Macromolecular Rapid Communications

Cover image for Vol. 33 Issue 5

March 16, 2012

Volume 33, Issue 5

Pages 353–431

  1. Cover Picture

    1. Top of page
    2. Cover Picture
    3. Masthead
    4. Contents
    5. Feature Article
    6. Communications
    1. Macromol. Rapid Commun. 5/2012 (page 353)

      Laura Ramón-Gimenez, Rebekka Storz, Johannes Haberl, Heino Finkelmann and Anke Hoffmann

      Version of Record online: 6 MAR 2012 | DOI: 10.1002/marc.201290018

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      Front Cover: A schematic representation of a Smectic A elastomer containing lithium ions is shown. Aromatic cores of the mesogen plus polymer backbone hinder lithium diffusion while ethylene oxide chains coordinate lithium ions and promote lithium diffusion within the lamellar layer. Further details can be found in the article by L. Ramón-Gimenez, R. Storz, J. Haberl, H. Finkelmann, and A. Hoffmann* on page 386.

  2. Masthead

    1. Top of page
    2. Cover Picture
    3. Masthead
    4. Contents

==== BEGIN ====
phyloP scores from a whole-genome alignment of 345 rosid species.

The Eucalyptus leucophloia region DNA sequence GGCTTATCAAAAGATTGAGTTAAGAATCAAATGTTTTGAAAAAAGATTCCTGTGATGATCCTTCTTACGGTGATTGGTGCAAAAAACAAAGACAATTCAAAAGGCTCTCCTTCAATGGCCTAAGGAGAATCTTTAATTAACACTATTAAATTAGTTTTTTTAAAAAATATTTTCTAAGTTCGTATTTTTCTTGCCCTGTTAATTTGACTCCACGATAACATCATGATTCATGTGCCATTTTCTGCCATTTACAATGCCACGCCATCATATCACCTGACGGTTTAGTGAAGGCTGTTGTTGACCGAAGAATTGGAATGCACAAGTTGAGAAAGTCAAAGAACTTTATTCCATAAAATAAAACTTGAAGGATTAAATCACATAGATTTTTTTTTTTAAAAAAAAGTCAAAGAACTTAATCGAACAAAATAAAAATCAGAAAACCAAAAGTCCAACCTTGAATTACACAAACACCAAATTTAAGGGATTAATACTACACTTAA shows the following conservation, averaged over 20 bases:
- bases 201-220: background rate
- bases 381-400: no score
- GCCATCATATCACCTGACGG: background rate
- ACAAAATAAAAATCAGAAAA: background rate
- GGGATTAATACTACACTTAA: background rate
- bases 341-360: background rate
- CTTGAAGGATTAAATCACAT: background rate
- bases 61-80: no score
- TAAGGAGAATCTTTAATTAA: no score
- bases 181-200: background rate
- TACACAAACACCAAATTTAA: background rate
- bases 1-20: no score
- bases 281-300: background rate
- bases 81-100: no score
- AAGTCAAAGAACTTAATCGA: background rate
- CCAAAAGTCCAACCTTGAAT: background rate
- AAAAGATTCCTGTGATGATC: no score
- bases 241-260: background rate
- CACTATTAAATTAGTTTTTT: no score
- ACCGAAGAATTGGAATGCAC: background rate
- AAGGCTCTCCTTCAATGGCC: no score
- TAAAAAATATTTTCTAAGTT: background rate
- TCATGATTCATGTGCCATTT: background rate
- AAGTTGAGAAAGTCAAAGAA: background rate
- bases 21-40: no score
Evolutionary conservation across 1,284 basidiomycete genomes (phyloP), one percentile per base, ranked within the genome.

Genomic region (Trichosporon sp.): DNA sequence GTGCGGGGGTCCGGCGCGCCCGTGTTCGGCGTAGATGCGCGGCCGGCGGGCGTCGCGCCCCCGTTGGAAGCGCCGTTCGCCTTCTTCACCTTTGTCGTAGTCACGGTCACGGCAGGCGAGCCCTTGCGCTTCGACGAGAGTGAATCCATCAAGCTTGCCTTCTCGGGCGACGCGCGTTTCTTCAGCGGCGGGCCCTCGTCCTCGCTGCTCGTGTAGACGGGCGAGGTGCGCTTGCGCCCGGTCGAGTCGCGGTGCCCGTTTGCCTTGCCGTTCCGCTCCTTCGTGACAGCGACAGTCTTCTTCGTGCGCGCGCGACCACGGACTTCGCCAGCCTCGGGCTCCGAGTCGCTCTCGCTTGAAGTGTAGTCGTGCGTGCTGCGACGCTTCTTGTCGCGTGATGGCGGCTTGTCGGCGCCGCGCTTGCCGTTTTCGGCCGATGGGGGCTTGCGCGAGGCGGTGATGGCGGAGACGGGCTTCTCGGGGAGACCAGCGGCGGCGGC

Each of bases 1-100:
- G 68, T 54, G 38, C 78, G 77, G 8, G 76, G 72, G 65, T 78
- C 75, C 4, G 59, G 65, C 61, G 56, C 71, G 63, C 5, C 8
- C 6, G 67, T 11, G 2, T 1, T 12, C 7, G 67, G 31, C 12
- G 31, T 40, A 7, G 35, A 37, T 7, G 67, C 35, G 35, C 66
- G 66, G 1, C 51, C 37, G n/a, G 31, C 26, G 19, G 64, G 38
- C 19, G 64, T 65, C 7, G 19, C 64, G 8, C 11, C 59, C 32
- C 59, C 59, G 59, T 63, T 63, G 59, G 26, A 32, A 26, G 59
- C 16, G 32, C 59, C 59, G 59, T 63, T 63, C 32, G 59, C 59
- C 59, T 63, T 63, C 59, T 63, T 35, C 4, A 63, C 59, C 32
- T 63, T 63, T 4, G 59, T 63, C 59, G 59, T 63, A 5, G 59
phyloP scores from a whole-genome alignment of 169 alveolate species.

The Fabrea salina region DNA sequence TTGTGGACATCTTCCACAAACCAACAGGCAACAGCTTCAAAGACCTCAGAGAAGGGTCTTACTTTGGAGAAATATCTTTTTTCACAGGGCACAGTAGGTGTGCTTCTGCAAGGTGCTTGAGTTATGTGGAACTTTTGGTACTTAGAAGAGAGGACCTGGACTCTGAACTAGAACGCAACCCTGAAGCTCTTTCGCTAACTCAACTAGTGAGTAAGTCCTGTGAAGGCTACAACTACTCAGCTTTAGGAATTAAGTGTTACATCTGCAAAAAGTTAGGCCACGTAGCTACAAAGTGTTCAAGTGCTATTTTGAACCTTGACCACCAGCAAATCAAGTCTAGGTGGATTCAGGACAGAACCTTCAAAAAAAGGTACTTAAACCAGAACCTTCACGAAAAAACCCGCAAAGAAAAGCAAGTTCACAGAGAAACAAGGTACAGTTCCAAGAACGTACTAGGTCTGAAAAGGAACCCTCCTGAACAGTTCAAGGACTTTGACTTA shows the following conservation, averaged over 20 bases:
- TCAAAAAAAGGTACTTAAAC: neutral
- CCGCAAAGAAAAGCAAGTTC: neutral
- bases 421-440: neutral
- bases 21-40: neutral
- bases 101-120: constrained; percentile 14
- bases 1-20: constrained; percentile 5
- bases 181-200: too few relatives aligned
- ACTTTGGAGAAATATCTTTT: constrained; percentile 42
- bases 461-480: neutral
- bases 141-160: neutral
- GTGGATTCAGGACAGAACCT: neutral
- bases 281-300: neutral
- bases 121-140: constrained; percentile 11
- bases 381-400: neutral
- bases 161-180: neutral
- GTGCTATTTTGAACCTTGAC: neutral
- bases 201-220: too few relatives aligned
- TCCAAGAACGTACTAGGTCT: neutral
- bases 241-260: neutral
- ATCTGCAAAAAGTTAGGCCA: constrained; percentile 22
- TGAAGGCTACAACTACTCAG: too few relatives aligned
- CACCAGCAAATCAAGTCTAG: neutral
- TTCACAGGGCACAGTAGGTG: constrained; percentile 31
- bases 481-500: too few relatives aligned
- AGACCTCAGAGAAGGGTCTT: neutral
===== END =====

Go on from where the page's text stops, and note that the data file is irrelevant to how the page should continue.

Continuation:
5. Feature Article
    6. Communications
    1. Macromol. Rapid Commun. 5/2012

      Version of Record online: 6 MAR 2012 | DOI: 10.1002/marc.201290019

  3. Contents

    1. Top of page
    2. Cover Picture
    3. Masthead
    4. Contents
    5. Feature Article
    6. Communications
  4. Feature Article

    1. Top of page
    2. Cover Picture
    3. Masthead
    4. Contents
    5. Feature Article
    6. Communications
    1. Polymer Nanostructures Made by Scanning Probe Lithography: Recent Progress in Material Applications (pages 359–373)

      Zhuang Xie, Xuechang Zhou, Xiaoming Tao and Zijian Zheng

      Version of Record online: 8 FEB 2012 | DOI: 10.1002/marc.201100761